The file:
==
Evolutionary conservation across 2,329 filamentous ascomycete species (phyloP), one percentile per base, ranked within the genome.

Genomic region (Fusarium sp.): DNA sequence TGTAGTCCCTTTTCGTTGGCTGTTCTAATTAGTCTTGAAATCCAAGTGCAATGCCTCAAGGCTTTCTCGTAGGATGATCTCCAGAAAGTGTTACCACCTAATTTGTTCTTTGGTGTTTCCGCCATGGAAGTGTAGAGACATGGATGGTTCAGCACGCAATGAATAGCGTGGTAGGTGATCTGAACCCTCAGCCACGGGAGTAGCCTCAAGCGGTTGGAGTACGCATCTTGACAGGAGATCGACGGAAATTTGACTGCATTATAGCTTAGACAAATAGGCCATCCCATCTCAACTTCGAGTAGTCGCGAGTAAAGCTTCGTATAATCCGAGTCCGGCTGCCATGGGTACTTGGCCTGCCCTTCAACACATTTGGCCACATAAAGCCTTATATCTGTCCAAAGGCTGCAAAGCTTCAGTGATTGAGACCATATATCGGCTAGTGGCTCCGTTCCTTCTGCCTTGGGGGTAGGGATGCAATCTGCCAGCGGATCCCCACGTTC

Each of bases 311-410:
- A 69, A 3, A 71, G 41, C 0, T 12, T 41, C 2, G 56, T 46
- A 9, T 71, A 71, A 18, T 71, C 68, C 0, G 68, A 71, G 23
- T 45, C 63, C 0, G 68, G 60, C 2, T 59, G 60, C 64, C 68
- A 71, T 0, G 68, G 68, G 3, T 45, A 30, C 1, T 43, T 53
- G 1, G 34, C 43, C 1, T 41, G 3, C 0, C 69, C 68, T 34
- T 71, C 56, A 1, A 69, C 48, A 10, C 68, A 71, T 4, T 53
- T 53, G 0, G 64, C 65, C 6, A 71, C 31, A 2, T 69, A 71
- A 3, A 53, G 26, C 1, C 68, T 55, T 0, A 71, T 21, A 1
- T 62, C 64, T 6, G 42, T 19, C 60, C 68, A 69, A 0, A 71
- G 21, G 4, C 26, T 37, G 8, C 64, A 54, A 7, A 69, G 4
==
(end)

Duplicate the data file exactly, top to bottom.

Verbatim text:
Evolutionary conservation across 2,329 filamentous ascomycete species (phyloP), one percentile per base, ranked within the genome.

Genomic region (Fusarium sp.): DNA sequence TGTAGTCCCTTTTCGTTGGCTGTTCTAATTAGTCTTGAAATCCAAGTGCAATGCCTCAAGGCTTTCTCGTAGGATGATCTCCAGAAAGTGTTACCACCTAATTTGTTCTTTGGTGTTTCCGCCATGGAAGTGTAGAGACATGGATGGTTCAGCACGCAATGAATAGCGTGGTAGGTGATCTGAACCCTCAGCCACGGGAGTAGCCTCAAGCGGTTGGAGTACGCATCTTGACAGGAGATCGACGGAAATTTGACTGCATTATAGCTTAGACAAATAGGCCATCCCATCTCAACTTCGAGTAGTCGCGAGTAAAGCTTCGTATAATCCGAGTCCGGCTGCCATGGGTACTTGGCCTGCCCTTCAACACATTTGGCCACATAAAGCCTTATATCTGTCCAAAGGCTGCAAAGCTTCAGTGATTGAGACCATATATCGGCTAGTGGCTCCGTTCCTTCTGCCTTGGGGGTAGGGATGCAATCTGCCAGCGGATCCCCACGTTC

Each of bases 311-410:
- A 69, A 3, A 71, G 41, C 0, T 12, T 41, C 2, G 56, T 46
- A 9, T 71, A 71, A 18, T 71, C 68, C 0, G 68, A 71, G 23
- T 45, C 63, C 0, G 68, G 60, C 2, T 59, G 60, C 64, C 68
- A 71, T 0, G 68, G 68, G 3, T 45, A 30, C 1, T 43, T 53
- G 1, G 34, C 43, C 1, T 41, G 3, C 0, C 69, C 68, T 34
- T 71, C 56, A 1, A 69, C 48, A 10, C 68, A 71, T 4, T 53
- T 53, G 0, G 64, C 65, C 6, A 71, C 31, A 2, T 69, A 71
- A 3, A 53, G 26, C 1, C 68, T 55, T 0, A 71, T 21, A 1
- T 62, C 64, T 6, G 42, T 19, C 60, C 68, A 69, A 0, A 71
- G 21, G 4, C 26, T 37, G 8, C 64, A 54, A 7, A 69, G 4